History of Buick
Buick (/ˈbjuːɪk/), or formally the Buick Motor Division of General Motors, is a division of the American automobile manufacturer General Motors (GM). Started by automotive pioneer David Dunbar Buick in 1899, it was among the first American marques of automobiles, and was the company that established General Motors in 1908. Before the establishment of General Motors, GM founder William C. Durant had served as Buick's general manager and major investor.
In the North American market, Buick has been mostly marketed as a premium automobile brand, selling luxury vehicles positioned above GM's mainstream brands, while below the flagship luxury Cadillac division. Buick's current target demographic according to The Detroit News is "a successful executive with family."
After securing its market position in the late 1930s, when junior companion brand Marquette and Cadillac junior brand LaSalle were discontinued, Buick was positioned as an upscale luxury car below the Cadillac. During this same time period, many manufacturers were introducing V8 engines in their high-end models, while Buick used a straight-8 for all models starting in 1931. The first Buick V8 was introduced in 1953, then in 1962, the Buick V6 was introduced for the compact Special model. Buick engines, with few exceptions, have always used overhead valves which the company pioneered in the 1904 Buick Model B.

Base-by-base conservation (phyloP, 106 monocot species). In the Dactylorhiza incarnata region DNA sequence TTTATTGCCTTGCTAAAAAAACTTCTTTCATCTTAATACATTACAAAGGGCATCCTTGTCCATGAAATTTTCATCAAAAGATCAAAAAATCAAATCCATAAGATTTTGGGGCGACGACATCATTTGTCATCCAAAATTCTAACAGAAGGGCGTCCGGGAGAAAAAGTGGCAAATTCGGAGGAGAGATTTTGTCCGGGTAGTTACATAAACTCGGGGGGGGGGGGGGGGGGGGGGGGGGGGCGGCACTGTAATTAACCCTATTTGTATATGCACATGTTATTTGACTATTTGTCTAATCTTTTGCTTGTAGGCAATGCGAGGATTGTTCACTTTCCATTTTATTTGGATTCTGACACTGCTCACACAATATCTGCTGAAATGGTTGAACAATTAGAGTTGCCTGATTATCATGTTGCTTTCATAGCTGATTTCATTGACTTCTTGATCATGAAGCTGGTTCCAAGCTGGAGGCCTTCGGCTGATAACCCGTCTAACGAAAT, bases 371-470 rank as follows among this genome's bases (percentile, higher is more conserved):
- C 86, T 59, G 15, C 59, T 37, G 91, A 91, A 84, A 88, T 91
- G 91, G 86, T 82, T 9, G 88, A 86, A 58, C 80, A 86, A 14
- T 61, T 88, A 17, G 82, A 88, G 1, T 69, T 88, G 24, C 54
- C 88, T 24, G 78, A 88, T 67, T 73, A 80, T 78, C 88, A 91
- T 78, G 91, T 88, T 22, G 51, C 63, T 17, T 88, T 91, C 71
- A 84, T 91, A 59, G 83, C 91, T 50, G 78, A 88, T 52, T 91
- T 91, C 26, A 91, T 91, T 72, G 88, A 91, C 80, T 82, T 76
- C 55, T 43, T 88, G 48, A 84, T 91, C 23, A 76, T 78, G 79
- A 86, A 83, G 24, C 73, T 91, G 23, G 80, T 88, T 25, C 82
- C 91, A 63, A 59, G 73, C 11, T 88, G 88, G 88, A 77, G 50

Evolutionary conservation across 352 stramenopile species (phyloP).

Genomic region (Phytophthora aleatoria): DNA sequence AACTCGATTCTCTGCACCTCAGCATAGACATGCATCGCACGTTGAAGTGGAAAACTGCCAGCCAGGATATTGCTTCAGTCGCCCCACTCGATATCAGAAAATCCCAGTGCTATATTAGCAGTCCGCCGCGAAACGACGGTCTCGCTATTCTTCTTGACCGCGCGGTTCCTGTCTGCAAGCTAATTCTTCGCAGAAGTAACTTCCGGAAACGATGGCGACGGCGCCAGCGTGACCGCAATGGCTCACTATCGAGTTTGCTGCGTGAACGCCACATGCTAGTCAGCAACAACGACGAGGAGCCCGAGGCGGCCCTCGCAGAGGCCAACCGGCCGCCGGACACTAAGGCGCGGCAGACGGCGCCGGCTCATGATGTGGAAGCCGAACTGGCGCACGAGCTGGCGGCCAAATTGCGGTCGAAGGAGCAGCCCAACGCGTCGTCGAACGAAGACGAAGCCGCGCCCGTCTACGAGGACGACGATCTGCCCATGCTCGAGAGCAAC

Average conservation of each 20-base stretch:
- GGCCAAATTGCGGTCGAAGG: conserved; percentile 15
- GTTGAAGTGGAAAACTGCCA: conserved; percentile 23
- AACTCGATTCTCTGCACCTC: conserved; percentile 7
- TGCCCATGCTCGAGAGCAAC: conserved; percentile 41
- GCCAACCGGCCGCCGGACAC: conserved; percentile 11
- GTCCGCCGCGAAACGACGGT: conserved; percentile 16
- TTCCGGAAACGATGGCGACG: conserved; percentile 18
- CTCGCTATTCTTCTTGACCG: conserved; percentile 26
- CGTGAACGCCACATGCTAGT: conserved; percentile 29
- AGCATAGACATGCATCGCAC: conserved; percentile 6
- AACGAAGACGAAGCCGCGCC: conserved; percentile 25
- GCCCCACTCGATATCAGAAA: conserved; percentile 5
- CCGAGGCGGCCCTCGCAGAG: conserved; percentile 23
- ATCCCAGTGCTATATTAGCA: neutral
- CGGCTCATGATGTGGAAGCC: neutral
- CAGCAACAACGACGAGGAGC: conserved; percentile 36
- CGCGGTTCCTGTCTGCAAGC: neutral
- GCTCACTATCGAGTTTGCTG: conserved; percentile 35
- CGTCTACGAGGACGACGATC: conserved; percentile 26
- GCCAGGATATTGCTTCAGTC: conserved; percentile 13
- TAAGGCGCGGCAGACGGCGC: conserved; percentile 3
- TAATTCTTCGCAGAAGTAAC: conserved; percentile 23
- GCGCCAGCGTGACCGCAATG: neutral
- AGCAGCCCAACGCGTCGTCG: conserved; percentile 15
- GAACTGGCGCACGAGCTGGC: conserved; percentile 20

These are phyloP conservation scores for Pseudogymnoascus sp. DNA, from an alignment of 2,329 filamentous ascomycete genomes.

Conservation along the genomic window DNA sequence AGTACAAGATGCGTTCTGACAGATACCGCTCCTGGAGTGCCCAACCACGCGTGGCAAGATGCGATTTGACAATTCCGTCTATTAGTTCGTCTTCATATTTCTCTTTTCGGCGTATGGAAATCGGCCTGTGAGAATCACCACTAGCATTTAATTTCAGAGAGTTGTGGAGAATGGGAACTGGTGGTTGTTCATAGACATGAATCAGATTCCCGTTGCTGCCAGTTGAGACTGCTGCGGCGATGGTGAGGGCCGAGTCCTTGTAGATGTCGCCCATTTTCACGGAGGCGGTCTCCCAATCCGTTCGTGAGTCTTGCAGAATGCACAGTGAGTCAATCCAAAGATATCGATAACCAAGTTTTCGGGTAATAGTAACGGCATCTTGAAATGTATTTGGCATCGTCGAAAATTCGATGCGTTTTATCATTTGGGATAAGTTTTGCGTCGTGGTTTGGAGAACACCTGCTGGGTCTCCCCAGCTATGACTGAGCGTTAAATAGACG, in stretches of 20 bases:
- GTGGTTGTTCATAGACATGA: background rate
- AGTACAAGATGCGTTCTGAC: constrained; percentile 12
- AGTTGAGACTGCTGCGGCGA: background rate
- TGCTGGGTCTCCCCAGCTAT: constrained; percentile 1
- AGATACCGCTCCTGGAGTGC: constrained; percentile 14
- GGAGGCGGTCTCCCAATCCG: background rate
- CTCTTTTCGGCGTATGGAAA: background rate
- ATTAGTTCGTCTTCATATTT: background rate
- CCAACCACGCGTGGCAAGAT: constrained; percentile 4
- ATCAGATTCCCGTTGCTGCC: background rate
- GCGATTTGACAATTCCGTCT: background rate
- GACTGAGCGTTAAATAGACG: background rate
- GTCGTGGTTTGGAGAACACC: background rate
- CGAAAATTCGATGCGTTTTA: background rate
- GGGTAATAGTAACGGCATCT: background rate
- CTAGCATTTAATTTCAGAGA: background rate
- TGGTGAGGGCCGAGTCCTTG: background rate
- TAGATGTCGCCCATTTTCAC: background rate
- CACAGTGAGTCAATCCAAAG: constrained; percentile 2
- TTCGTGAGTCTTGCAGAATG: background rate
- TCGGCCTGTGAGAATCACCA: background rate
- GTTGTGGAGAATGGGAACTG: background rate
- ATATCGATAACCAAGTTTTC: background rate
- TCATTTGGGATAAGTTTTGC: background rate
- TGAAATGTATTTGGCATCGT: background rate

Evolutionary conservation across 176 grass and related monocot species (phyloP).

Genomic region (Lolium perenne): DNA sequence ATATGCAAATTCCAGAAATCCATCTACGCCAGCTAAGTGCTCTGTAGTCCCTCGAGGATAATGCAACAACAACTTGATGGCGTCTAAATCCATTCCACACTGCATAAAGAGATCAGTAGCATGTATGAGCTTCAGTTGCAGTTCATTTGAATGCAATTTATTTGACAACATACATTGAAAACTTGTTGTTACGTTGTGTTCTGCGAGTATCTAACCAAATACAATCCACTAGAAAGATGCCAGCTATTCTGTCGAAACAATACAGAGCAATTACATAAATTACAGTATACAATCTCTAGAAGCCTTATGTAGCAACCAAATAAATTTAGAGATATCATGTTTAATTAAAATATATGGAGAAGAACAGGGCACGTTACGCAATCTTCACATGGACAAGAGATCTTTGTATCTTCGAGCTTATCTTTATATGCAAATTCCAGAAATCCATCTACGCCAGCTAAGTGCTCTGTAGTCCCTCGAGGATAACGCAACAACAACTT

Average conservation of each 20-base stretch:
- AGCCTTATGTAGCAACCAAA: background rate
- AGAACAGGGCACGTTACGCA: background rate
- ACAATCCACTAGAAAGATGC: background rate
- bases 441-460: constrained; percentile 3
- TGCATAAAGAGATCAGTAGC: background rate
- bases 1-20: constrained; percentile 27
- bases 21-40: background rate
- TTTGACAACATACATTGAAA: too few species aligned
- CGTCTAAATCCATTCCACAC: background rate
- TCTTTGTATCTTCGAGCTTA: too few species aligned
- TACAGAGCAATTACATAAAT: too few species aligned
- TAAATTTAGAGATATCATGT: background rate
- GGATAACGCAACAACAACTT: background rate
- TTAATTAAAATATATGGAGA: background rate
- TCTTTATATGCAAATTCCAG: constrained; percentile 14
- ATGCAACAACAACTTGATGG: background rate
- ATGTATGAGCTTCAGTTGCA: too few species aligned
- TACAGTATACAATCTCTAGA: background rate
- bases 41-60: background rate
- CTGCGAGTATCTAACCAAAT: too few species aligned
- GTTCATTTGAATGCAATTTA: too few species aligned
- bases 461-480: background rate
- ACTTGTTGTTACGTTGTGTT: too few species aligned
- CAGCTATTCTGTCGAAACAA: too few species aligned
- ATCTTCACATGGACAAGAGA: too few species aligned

In 2017, Buick sold more than 1.4 million vehicles worldwide, a record for the brand. The main market is now China, where 80% of Buick-branded automobiles are sold. Buicks are also sold in the United States, Canada, and Mexico. U.S. market share in 2022 was 1.2%, down by nearly half of it's market share in 2000.
Buick Sport Victories and Racing
For many years, Buick was a substitute for Chevrolet in automobile racing. No earlier than the 1960s, Buick was a competitor in the Indianapolis 500, and (like almost every other American manufacturer) also participated in the Grand National stock car racing series using its Regal and later the Gran Sport.
The golden age of Buick in motorsport, however, was the early to late 1980s. General Motors entered the Regal, particularly the Grand National model, in the NASCAR Cup Series alongside the Oldsmobile Cutlass. Buick was also a major powerplant in the IndyCar Series and IMSA GT Series (particularly in the IMSA GTP class) for several years. The 1990s, however, proved to be the end of Buick's reign in motorsports, as GM replaced it for many years with Oldsmobile before phasing out that marque in 2004. Oldsmobile would be replaced by Pontiac until its demise in 2009, being replaced by Chevrolet.
Buicks were also entered in the Trans Am Series in the 1980s and 1990s using aftermarket V8 engines.
Buick is a luxury SUV/Cross-Over vehicle manufacture. It makes the Encore GX, the Encore GX ST, the Envision, the Envision Avenir, the Envision ST, the Enclave, the Enclave Avenir and the Enclave ST.